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Monday, May 13, 2013

Interactive Map Shows Which S.F. Transit Stops Are Rich and Which Are Poor

Posted By on Mon, May 13, 2013 at 2:45 PM


This probably isn't news, but there's some pretty stark income discrepancies between certain neighborhoods of our fair city. What is news is that while most of us are aware that the rich people live in the Marina and the poor(er) people live in the Tenderloin, the income gaps can vary widely from one short BART stop to the next.

Two local software developers -- Dan Grover and Mike Belfrage -- were kind enough to design an interactive map of San Francisco's public transportation, illustrating the money-making patterns along all the routes of BART, Muni, and Caltrain

Distressing disparities obviously emerge between certain stations. In San Francisco, the Powell BART stop attracts those people with the "how-the-hell-do-you-live-on-that" average income of $23,000, while just down the road the Montgomery stop is livin' lushly, with incomes reaching $112,000.


Grover and Belfrage gleaned this income data from the 2010 US Census, via their API (application programming interface), gathering the values from the single census tract where each stop is located.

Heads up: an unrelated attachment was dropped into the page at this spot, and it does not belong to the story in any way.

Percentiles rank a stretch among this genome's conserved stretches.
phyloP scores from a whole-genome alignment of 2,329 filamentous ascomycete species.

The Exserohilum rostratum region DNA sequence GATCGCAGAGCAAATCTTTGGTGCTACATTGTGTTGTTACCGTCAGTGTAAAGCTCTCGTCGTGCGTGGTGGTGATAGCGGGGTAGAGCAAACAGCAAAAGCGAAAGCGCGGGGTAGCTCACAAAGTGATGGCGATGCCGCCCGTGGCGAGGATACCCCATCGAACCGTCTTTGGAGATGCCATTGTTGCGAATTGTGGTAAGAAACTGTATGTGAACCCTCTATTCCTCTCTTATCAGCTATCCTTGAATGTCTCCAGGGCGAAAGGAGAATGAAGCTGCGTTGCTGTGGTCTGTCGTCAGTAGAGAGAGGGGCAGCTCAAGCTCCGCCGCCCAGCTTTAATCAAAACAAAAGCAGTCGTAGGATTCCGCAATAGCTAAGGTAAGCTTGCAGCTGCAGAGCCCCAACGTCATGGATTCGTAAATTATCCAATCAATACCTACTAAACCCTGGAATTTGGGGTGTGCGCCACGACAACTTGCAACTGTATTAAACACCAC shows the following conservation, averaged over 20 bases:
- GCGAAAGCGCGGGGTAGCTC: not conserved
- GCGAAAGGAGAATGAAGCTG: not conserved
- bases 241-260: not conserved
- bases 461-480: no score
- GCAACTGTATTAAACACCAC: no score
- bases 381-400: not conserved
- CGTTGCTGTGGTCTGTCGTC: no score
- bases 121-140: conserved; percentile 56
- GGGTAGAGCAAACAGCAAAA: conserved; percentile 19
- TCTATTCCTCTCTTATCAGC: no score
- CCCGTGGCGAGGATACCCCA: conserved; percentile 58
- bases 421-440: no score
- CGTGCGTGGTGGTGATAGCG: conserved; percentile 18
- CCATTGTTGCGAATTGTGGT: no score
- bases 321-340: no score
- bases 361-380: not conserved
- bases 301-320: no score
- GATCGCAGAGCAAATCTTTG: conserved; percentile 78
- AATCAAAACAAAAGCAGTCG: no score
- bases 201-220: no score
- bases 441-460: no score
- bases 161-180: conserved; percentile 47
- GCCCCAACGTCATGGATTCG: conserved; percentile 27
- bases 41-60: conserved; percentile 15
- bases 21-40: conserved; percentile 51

In an interview with KQED, Grover did caution against taking the numbers at face value, as telling as they seem to be. "The values can be way off because the area the train station is in is not representative of the total area."

He also had some insights however. He finds the Tenderloin's pariah status rather "uncanny" insisting that in most cities -- due to its proximity to to City Hall and its central location -- people would typically pay a "heavy premium" to take advantage of those elements.

A former New Yorker, Grover is also consistently startled by the "block-by-block" basis in which San Francisco seems to operate.

"I live on Geary Street, which is to me the demilitarized zone between the Tenderloin and Nob Hill, and it's incredible the difference between one street down and one street up. When I lived in NYC, I lived in a similar 'zone' between the Upper East Side and Spanish Harlem, and the New Yorker graph elegantly shows the cutoff at 96th St."

Grover believes the middle class is largely "out chilling in the Sunset and Richmond," primarily using the bus to get around town.

Check out the map.

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Katie Tandy


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